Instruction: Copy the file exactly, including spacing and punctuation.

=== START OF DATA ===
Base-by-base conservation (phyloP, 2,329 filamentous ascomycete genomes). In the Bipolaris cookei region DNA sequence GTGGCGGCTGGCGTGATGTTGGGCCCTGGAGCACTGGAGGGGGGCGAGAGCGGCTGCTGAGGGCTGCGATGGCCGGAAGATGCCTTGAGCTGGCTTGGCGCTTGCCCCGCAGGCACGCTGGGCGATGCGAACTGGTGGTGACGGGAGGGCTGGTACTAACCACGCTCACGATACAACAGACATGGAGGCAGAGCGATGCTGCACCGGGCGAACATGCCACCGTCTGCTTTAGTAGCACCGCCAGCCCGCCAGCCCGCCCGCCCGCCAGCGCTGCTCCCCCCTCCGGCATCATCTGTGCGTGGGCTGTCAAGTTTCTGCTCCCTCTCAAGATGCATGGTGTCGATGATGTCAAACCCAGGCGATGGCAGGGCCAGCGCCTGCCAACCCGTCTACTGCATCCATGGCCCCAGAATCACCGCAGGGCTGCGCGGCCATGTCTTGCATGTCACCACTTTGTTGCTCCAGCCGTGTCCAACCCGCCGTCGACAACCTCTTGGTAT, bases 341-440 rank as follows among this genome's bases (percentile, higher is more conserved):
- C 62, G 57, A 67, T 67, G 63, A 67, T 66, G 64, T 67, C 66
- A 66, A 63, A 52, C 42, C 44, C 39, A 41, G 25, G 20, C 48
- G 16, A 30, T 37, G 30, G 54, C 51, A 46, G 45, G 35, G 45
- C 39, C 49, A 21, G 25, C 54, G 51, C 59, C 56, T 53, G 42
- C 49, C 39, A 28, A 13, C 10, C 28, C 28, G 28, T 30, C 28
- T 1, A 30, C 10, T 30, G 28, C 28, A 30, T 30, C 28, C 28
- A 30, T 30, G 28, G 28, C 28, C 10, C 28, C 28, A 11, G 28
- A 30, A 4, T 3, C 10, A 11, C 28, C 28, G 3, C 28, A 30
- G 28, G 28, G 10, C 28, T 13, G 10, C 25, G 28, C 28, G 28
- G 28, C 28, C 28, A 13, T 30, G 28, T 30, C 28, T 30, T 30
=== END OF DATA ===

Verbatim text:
Base-by-base conservation (phyloP, 2,329 filamentous ascomycete genomes). In the Bipolaris cookei region DNA sequence GTGGCGGCTGGCGTGATGTTGGGCCCTGGAGCACTGGAGGGGGGCGAGAGCGGCTGCTGAGGGCTGCGATGGCCGGAAGATGCCTTGAGCTGGCTTGGCGCTTGCCCCGCAGGCACGCTGGGCGATGCGAACTGGTGGTGACGGGAGGGCTGGTACTAACCACGCTCACGATACAACAGACATGGAGGCAGAGCGATGCTGCACCGGGCGAACATGCCACCGTCTGCTTTAGTAGCACCGCCAGCCCGCCAGCCCGCCCGCCCGCCAGCGCTGCTCCCCCCTCCGGCATCATCTGTGCGTGGGCTGTCAAGTTTCTGCTCCCTCTCAAGATGCATGGTGTCGATGATGTCAAACCCAGGCGATGGCAGGGCCAGCGCCTGCCAACCCGTCTACTGCATCCATGGCCCCAGAATCACCGCAGGGCTGCGCGGCCATGTCTTGCATGTCACCACTTTGTTGCTCCAGCCGTGTCCAACCCGCCGTCGACAACCTCTTGGTAT, bases 341-440 rank as follows among this genome's bases (percentile, higher is more conserved):
- C 62, G 57, A 67, T 67, G 63, A 67, T 66, G 64, T 67, C 66
- A 66, A 63, A 52, C 42, C 44, C 39, A 41, G 25, G 20, C 48
- G 16, A 30, T 37, G 30, G 54, C 51, A 46, G 45, G 35, G 45
- C 39, C 49, A 21, G 25, C 54, G 51, C 59, C 56, T 53, G 42
- C 49, C 39, A 28, A 13, C 10, C 28, C 28, G 28, T 30, C 28
- T 1, A 30, C 10, T 30, G 28, C 28, A 30, T 30, C 28, C 28
- A 30, T 30, G 28, G 28, C 28, C 10, C 28, C 28, A 11, G 28
- A 30, A 4, T 3, C 10, A 11, C 28, C 28, G 3, C 28, A 30
- G 28, G 28, G 10, C 28, T 13, G 10, C 25, G 28, C 28, G 28
- G 28, C 28, C 28, A 13, T 30, G 28, T 30, C 28, T 30, T 30